The second crossing is, if anything, even quirkier. It is across the dam wall which is controlled at either end by traffic lights. We first visited an over 55 Lifestyle Resort. The resort houses are very modern, tastefully built, fitted with all mod cons and an on-site club house is in the centre of the complex. The price tags are in the same league as similar resorts closer to major centres nearer the coast.

We had lunch at a gob smackingly huge golf club surrounded by native bushland and a billabong, an offshoot of the Murray River.

Billabong at the Golf Club. Lots of happy animal life.

Continuing our drive along the Murray we stopped at a picnic area and stepped out TERIOS to see a pair of black swans and their three signets. How cute.

Black Swand and Signets on Lake Mulwala

Lake Mulwala was formed when a dam across the Murray FRiver was built in 1939. The flooded valleys left this legacy of dead trees. There are also lots of camping spots and the Murray Cod is more plentiful here than anywhere else on the Murray.

For the next 15 Klms there were freedom campsites dotted along the road, all on the banks of the river/lake. We arrived in the town of Corowa and this time visited the Chocolate and Whiskey Factory operating from the old flour mill.

The old Corowa Flour Mill now the Corowa Whiskey and Chocolate

The Corowa Whiskey and Chocolate Factory established 2009 in a flour mill abondoned since 1970. As yet the first run of whiskey is still being worked on. The chocolate flows as does other imported whiskey's and lots og baked on the premises meals. Great ambience and with three dining areas to choose from.

Original steel doors lead to the main dining area.

Apart from hand made chocolates and other yummies they also serve meals and have several choices of dining rooms, even outdoor settings. We bought some hard liquorice which, like sourdough rye bread, is hard to find.

The trip home was back through Howlong, Walbundrie and Walla Walla. In all a long tiring day but one that was very satisfying.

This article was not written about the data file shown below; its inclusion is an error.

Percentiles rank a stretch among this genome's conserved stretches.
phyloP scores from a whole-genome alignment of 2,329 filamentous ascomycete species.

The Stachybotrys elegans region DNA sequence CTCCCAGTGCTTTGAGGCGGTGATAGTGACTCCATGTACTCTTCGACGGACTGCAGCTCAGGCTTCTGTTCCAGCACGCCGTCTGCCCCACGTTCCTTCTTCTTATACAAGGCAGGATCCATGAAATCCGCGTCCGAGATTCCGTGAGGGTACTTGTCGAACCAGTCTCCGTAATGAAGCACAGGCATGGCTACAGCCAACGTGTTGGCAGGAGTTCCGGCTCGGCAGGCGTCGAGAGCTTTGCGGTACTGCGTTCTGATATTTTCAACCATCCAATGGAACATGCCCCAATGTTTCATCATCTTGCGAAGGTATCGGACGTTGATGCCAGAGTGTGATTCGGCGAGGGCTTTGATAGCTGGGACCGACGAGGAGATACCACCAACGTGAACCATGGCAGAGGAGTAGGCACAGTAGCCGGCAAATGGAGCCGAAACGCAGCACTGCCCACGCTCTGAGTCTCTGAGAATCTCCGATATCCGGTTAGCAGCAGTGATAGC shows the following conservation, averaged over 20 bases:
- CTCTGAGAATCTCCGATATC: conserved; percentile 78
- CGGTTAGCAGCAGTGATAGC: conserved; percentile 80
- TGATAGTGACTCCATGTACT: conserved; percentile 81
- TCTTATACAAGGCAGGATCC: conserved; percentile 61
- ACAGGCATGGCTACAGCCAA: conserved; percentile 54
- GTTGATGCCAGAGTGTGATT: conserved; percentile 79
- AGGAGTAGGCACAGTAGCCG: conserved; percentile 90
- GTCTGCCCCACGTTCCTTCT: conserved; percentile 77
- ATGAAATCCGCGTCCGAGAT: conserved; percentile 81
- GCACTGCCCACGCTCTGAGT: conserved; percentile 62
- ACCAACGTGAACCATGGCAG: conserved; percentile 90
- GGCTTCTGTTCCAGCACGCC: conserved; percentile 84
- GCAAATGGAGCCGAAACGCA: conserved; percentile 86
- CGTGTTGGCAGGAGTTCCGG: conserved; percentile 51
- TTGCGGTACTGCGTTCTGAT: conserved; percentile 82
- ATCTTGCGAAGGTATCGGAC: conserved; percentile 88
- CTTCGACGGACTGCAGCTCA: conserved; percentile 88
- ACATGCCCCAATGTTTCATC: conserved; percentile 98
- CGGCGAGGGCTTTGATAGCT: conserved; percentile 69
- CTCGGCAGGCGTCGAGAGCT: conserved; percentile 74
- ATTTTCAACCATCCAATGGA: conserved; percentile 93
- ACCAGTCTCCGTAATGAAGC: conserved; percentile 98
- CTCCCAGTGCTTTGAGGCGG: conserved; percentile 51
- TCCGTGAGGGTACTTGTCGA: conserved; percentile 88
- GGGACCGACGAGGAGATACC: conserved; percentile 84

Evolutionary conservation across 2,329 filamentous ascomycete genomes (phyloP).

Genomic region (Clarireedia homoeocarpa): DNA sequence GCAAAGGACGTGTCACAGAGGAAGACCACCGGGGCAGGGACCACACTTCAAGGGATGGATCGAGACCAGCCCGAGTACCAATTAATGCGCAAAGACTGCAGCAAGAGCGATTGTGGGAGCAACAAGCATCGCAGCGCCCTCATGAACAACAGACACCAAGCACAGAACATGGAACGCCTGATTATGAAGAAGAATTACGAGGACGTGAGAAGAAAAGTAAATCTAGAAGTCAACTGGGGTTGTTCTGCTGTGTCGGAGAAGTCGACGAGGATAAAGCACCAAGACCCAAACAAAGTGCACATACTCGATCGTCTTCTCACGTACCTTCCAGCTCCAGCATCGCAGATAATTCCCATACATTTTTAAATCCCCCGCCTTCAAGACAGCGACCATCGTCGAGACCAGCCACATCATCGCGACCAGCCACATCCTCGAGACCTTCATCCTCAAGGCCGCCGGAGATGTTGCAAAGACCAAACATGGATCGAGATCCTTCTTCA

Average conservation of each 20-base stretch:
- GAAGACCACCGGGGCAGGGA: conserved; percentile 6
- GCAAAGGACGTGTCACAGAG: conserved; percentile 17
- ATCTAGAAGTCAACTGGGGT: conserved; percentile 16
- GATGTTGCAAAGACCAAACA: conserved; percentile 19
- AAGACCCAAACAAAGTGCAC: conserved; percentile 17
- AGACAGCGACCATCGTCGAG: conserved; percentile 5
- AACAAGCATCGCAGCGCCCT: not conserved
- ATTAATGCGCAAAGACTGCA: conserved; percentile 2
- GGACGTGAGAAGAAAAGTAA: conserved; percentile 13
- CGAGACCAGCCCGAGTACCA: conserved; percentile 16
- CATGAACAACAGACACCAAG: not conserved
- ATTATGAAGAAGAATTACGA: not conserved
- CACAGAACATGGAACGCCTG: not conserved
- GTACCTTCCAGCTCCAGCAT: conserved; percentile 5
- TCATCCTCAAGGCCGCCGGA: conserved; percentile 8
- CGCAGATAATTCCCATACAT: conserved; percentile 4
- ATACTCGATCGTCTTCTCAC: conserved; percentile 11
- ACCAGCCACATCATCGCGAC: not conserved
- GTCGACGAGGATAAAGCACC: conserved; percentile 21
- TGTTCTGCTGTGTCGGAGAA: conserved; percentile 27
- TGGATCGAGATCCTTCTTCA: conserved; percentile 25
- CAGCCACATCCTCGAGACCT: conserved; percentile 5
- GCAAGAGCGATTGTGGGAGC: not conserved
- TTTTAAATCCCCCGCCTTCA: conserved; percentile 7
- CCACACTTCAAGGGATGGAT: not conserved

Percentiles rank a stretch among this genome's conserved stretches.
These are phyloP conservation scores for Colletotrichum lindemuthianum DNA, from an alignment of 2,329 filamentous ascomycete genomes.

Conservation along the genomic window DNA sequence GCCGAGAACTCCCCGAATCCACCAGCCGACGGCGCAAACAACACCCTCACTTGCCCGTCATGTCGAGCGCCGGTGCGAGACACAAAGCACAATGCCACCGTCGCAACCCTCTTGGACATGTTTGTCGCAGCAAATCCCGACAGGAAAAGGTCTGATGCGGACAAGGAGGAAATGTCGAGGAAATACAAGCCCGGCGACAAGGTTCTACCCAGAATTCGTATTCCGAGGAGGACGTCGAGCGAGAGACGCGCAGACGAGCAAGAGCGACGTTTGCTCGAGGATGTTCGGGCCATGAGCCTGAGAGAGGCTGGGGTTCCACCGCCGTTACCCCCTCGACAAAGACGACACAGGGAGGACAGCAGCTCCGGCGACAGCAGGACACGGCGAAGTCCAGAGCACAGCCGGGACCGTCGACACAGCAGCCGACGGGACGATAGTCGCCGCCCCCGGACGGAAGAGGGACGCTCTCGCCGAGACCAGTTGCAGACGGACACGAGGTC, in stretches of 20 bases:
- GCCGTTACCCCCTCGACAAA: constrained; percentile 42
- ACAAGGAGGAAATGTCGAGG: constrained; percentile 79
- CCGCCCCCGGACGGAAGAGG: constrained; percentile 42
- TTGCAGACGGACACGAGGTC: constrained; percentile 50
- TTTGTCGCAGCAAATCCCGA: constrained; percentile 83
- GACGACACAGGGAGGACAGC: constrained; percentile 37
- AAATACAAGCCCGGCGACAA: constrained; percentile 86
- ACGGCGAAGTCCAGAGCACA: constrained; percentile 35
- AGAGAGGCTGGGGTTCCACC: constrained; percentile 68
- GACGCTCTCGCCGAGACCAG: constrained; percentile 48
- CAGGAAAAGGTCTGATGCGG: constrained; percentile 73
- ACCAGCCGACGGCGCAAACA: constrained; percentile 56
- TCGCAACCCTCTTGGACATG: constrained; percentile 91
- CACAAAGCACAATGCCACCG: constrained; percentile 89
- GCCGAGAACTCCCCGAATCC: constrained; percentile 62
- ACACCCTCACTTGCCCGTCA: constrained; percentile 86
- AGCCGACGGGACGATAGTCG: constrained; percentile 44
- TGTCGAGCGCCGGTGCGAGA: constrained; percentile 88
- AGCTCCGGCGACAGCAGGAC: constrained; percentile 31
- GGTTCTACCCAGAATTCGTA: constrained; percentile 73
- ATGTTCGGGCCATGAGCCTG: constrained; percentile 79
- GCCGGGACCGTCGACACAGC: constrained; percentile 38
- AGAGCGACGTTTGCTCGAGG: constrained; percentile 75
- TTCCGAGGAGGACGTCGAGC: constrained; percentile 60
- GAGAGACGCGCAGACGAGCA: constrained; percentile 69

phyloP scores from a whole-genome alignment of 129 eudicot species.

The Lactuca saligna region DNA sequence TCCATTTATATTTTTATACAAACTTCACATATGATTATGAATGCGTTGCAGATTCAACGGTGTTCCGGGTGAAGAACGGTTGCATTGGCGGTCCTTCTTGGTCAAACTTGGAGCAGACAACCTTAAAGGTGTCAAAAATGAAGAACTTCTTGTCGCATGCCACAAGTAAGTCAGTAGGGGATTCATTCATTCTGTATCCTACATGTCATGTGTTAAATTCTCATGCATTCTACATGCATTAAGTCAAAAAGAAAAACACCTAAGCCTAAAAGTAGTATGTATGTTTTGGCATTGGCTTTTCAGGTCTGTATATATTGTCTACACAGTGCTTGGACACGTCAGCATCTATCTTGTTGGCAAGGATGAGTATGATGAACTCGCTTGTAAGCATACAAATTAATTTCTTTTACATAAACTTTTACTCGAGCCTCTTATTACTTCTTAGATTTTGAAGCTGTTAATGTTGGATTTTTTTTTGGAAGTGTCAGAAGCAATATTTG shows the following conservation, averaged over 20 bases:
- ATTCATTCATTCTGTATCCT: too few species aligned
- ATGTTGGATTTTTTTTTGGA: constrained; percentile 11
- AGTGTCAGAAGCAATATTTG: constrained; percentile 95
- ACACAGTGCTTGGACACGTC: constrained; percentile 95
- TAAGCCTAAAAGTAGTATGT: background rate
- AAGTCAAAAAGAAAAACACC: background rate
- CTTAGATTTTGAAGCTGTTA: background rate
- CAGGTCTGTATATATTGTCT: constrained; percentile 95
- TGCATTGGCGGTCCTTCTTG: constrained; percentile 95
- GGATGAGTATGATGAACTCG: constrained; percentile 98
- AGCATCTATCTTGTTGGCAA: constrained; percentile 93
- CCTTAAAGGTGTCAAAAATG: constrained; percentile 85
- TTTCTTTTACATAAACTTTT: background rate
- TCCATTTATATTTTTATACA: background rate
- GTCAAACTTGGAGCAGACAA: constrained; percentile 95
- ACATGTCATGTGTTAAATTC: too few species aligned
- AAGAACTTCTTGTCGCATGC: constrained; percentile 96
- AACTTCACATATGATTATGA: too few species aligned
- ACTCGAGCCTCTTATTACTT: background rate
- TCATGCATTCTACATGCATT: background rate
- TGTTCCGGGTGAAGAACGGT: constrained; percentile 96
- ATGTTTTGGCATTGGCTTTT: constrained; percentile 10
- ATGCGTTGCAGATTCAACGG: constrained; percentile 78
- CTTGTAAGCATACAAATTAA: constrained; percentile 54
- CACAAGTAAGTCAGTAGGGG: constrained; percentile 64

4 Responses to “245. Sunday 1st April 2012. Of Albury, Rutherglen, Yarrawonga, Mulwala and Corowa old and new…”

  1. jowo12 Says:


    Try Open Office – almost nexactly the same as the Microsoft products, but it’s FREE!!!! I have it on my netbook for travelling use.

    Always enjoy reading your blog – makes me want to return to the Murray for a while.

    Safe travels



    • frankeeg Says:

      Hello John, thanks for following and your comments. I appreciate feedback. I have said it before but it is worth saying again, “the more we see, the more there is to see”. That is particularly true of the cities, towns, villages and settlements along the Murray. We have only seen a small sampling in a small part of the overall Murray experience.


  2. angwk Says:

    Hi, we’ll be visiting Albury/Wodonga over Easter (Fri 6/4-Mon9/4), staying besides Lake Hume at Bellbridge. Will be visiting Beechworth Golden Horseshoe Festival on 7/4. Any suggestions where we should visit during our limited stay? Like beautiful sceneries and buildings over activities like shopping. Have the leaves in Albury turned to Autumn colours? Thanks.


    • frankeeg Says:

      Hello, Anton? Where do I start? There is just so much history and architecture and interesting places to visit in this area. For a start you could visit wineries, which is something we should do more of as well. You will be in Beechworth so the old gaol is worth looking at as well as the old buildings scattered around the perimeter. Visit the beechworth honey shop and the micro brewery and of course a pie and a loaf of real sourdough rye bread from the Beechworth Bakery. While in the area a short trip over to Yackandandah is worthwhile. If you are staying at Bellbridge you are not far from the Migrant Experience at Bonegilla. Perhaps you could drive to the Wymah ferry and take a trip across the river in the free ferry service which is something we never had time to do. The list goes on and on. Yes a few leaves are turning but by the time you arrive next week there may be a bit more colour. Enjoy your visit. I am sure you will.